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Campaign Ad Net Zero Awards winners 2023: Travel & Transport

Featured press: first published in Campaign Magazine.

Campaign Ad Net Zero Awards winners 2023: Travel & Transport
A campaign from ACT Climate Labs (a project powered by Media Bounty) and climate charity Possible, Bump into Brum supports Possible’s ‘Car-Free Cities’ campaign to encourage people to reduce their car usage.

Ethnographic research conducted in Birmingham, including interviews with experts and locals on attitudes towards climate change and car ownership, found that ‘car-free’ terminology had some negative connotations with its audience, who considered it restrictive and impractical. While many climate campaigns ask audiences to make sacrifices for the environment, this creative strategy focused on showcasing the benefits of fewer cars in the street with a hyper-local approach that used trusted messengers from the area.

Four residents were recruited from Handsworth, with their real quotes used to show what they appreciate the most when they leave their cars at home: cleaner air, better health and the ability to socialise with neighbours. It also featured local staples, such as Soho Road, Handsworth Park, and the number 74 bus, to increase the relatability and relevance of the campaign through shared cultural cues.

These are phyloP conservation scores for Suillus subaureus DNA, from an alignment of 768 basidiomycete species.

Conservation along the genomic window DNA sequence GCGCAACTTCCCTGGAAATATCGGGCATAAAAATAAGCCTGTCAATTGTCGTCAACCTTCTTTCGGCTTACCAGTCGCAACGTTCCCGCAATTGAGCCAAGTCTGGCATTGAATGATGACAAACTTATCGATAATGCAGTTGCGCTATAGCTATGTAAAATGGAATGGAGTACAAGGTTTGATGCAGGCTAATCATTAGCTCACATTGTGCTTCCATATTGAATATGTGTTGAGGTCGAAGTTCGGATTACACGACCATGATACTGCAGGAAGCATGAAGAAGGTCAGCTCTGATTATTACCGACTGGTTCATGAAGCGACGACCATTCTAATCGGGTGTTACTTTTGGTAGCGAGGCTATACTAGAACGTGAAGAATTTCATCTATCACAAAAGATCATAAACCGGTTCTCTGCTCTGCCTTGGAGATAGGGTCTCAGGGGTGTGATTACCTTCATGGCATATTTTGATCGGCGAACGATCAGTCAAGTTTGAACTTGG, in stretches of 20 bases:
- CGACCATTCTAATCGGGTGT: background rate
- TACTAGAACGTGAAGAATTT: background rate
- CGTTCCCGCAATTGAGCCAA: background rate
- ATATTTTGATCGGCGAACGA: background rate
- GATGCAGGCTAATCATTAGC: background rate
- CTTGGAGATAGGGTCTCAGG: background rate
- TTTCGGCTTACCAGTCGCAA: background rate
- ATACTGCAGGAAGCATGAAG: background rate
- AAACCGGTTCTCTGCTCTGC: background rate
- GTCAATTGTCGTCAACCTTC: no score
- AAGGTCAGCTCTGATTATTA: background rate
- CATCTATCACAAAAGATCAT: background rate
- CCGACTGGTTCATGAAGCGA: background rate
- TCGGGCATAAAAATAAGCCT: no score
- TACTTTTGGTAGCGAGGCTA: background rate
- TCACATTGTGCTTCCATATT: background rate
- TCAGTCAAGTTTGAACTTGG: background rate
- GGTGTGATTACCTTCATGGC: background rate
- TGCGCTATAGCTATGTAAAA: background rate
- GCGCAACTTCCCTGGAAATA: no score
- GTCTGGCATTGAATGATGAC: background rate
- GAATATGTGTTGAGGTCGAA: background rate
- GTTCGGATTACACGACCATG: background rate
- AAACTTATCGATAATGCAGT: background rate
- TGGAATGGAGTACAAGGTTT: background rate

The results showed significant changes in attitudes and behaviours towards car usage and climate change, with a 40% uplift in people agreeing with the statement “Neighbourhoods should be for people, not cars”.

After the campaign ran, there was a 14% uplift in people agreeing that “having fewer cars is a good idea”.

Of those who recalled the campaign, 66% of people were more likely to consider changing their behaviour to tackle the climate crisis in the next six months.

Learn more about the campaign.

Judge’s comment:

“A strong, local, inspiring campaign that has community at its heart. 66% of those who recalled the campaign considering behaviour change is a good result. The 14% agreeing that having fewer cars is a good idea shows just how much more work there is to do.”


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